Despite the dismal reputation of the 6.0 (often referred to as the "six-point-Oh!"), we had no engine problems during the time we owned the truck. I believe that two factors contributed to this...almost all driving was highway towing mileage where the engine was working hard, and we changed the oil every 3000 miles using synthetic.
We purchased our Pinnacle in 2011, and made one return trip to California using the Ford as a tow vehicle. It was quickly apparent that the truck was operating at its limits hauling almost 16,000lbs. Braking was barely adequate, and the truck tended to be pushed around by the trailer, even with dual rear wheels. We made the decision to replace our tow vehicle, and began looking around and doing research.
|The new and the old.|
We ordered a black 2wd crew cab, in the SLT trim level, which included leather buckets and Bose audio, among other things. We decided to go with 2wd after much soul-searching, and after two years, have not regretted this decision. We have been in snow twice, and with almost 4000lbs pin weight over the rear wheels, traction is not an issue. If we intended to drive the truck unloaded in a winter climate, we would have decided differently.
|A twinge of sadness! The Ford served us well.|
I have not yet felt a need for rear airbags with this truck. The rear suspension squats about two inches when the pin weight is applied, solidly onto the second stage of the three-stage leaf springs. This levels out the truck, which is slightly tail-high when unloaded. I did replace the OEM rear shocks with Rancho 9000XL adjustable units, after twice destroying the piston seals in the inadequate original shocks, which were replaced under warranty the first time.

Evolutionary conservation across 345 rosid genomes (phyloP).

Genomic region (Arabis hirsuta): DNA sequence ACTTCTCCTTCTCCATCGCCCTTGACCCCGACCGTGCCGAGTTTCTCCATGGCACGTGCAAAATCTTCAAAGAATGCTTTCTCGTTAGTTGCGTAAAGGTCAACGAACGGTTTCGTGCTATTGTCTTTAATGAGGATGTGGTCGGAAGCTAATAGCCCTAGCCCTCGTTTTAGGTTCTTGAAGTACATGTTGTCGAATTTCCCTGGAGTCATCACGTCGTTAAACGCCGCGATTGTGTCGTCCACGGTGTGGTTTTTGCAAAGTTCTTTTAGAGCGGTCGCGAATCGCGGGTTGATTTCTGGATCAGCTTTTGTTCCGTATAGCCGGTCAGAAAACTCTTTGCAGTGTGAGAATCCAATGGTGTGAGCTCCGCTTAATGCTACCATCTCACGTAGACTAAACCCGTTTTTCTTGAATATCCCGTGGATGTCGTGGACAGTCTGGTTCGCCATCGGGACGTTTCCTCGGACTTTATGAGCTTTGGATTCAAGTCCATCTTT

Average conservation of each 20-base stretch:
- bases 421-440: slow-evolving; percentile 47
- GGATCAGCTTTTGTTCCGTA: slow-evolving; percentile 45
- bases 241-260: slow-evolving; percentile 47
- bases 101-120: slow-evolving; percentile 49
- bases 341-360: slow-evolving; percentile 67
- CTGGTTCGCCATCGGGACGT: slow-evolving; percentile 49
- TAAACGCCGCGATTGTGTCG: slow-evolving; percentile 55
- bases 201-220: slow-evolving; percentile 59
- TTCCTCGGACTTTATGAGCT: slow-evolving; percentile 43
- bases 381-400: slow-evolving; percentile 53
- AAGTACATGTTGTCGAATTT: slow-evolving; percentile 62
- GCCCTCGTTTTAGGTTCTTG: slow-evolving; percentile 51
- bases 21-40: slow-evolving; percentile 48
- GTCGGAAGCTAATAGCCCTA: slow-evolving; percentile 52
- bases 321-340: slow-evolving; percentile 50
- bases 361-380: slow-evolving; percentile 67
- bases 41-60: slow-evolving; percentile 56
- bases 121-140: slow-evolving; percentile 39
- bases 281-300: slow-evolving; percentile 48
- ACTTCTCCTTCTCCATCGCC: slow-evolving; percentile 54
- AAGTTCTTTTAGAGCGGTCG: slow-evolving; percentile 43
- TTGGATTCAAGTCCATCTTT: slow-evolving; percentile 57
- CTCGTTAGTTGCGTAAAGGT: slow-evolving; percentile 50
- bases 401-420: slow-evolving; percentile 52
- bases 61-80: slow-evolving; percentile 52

Would we buy this truck if we were doing it again? In a heartbeat!
UPDATE: February 2016
I added airbags to the rear suspension last summer. On certain undulating road surfaces, the 16,000 lb mass of the fifthwheel, as it rocked fore-and-aft about the axles, seemed to exert so much vertical force that I found it annoying. It was not alarming or dangerous, just annoying.
I purchased a set of AirLift 5000 lb capacity bags, and performed the installation myself. It was a straightforward install, and took about 4 hours. I did not use an automatic compressor setup. I connected the bags together with a tee, and brought the air line to a fill valve located just inside the tailgate on the passenger side. I installed a pressure gauge next to the fill valve. I have a 3hp compressor permanently installed in the bed of the truck, powered from the onboard generator, and I use this to inflate the airbags before towing.
With the 3900 lb pin weight applied, the truck returns to its original ride height with 75 psi in the bags. After road testing with the fifthwheel attached, I found that the optimum pressure is 50 psi. The effective rate of an air spring increases with deflection, and this property limits the downward travel of the rear suspension when towing.
The porpoising effect mentioned above is great;y reduced, and the rig feels extremely solid and well-balanced. It was worth the $400 cost and the four hours work.